The object of this puzzle is to fit rectangles on the grid that are unique, have different areas and all of the areas are multiples of 3.
I wanted a task where students consider multiples and factors. They need to know which length have a product that is a multiple of 3 and also consider that all the areas have to fit on a 9 by 12 grid so the areas all need to add to 108
I saw a task where students had to play a game against a partner. They rolled two dice and multiplied the numbers together, they could then draw a rectangle on the grid with a perimeter equal to the product of these two numbers.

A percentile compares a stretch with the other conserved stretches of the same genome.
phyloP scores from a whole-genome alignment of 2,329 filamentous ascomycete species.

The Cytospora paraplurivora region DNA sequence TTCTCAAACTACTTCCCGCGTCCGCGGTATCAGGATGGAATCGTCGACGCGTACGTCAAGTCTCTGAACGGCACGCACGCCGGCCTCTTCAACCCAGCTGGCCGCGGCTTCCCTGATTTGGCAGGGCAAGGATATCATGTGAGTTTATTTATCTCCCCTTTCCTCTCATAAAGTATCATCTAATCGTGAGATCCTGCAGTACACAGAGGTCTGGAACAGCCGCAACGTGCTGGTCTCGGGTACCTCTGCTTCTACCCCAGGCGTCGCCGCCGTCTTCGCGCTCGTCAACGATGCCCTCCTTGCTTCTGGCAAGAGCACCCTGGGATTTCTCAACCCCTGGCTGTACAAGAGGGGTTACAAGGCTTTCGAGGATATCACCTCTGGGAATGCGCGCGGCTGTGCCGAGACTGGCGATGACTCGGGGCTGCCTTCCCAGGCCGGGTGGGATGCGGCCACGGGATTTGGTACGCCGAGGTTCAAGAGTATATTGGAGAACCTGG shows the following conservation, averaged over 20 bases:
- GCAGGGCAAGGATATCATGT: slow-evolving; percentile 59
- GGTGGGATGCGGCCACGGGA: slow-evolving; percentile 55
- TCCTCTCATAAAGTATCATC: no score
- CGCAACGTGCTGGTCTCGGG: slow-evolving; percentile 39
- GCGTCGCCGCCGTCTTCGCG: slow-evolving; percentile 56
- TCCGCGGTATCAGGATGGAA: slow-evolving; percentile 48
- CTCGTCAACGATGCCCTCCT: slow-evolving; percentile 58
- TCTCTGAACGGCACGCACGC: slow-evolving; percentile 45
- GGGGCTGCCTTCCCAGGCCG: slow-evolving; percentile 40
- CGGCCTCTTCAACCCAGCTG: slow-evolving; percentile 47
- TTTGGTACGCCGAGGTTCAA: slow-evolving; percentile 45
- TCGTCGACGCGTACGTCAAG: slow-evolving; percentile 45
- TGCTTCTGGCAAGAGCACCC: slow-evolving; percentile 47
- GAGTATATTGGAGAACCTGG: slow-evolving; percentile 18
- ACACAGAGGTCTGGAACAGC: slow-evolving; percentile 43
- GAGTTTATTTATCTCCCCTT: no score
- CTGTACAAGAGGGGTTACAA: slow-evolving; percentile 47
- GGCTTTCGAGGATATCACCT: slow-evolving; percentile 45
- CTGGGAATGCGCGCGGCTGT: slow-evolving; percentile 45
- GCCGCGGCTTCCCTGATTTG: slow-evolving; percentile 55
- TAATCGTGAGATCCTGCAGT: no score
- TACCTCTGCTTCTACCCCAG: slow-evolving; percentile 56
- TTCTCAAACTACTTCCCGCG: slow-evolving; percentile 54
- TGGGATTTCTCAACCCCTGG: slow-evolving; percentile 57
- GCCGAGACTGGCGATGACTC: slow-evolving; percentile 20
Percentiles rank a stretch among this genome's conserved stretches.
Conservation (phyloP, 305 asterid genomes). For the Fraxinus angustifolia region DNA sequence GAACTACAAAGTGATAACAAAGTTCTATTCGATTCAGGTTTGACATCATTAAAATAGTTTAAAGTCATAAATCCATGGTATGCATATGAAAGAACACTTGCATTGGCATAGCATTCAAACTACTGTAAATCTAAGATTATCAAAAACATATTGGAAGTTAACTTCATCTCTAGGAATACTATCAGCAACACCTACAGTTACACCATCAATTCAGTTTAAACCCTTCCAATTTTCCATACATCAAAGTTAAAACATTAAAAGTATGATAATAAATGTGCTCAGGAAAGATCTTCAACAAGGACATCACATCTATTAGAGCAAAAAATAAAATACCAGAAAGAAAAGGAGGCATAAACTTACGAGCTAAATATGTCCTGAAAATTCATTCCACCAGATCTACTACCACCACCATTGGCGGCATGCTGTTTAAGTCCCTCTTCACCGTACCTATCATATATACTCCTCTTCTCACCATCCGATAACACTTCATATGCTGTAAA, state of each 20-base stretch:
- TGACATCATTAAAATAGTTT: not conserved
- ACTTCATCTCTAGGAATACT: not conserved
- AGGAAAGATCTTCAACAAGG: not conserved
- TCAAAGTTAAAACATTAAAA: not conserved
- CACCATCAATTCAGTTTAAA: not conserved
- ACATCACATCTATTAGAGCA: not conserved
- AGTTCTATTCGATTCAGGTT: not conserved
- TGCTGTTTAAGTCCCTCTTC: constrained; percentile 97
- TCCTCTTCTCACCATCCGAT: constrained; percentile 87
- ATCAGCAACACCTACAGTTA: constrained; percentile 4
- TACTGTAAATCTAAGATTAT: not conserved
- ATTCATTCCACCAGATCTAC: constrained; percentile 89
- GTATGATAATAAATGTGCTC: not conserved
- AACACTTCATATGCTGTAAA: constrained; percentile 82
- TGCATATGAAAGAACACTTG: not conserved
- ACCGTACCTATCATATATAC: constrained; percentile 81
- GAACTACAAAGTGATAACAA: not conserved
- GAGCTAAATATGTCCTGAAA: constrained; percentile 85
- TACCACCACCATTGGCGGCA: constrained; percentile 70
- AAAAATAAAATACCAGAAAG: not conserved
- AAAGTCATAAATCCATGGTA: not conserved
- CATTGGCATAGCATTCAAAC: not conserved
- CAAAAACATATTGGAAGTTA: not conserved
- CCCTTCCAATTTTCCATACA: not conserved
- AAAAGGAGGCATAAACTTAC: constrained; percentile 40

I decided to create a task loosely based on this idea but I decided I wanted to look at areas instead. I then realised my task wasn’t really about area but about factors. Students need to also consider which numbers have only one or two solutions. If students look at the first two areas in the list they should note that 14 has factors; 1, 2, 7, 14 but a 1 by 14 rectangle isn’t possible in this grid so it needs to 2 by 7. Likewise 3 by 9 is the only possibility here. Once they have drawn in 3 by 9 on the grid it leaves a thin rectangle with a width of 1 so 1 by 6 is the only rectangle that fits here (or a 1 by 1)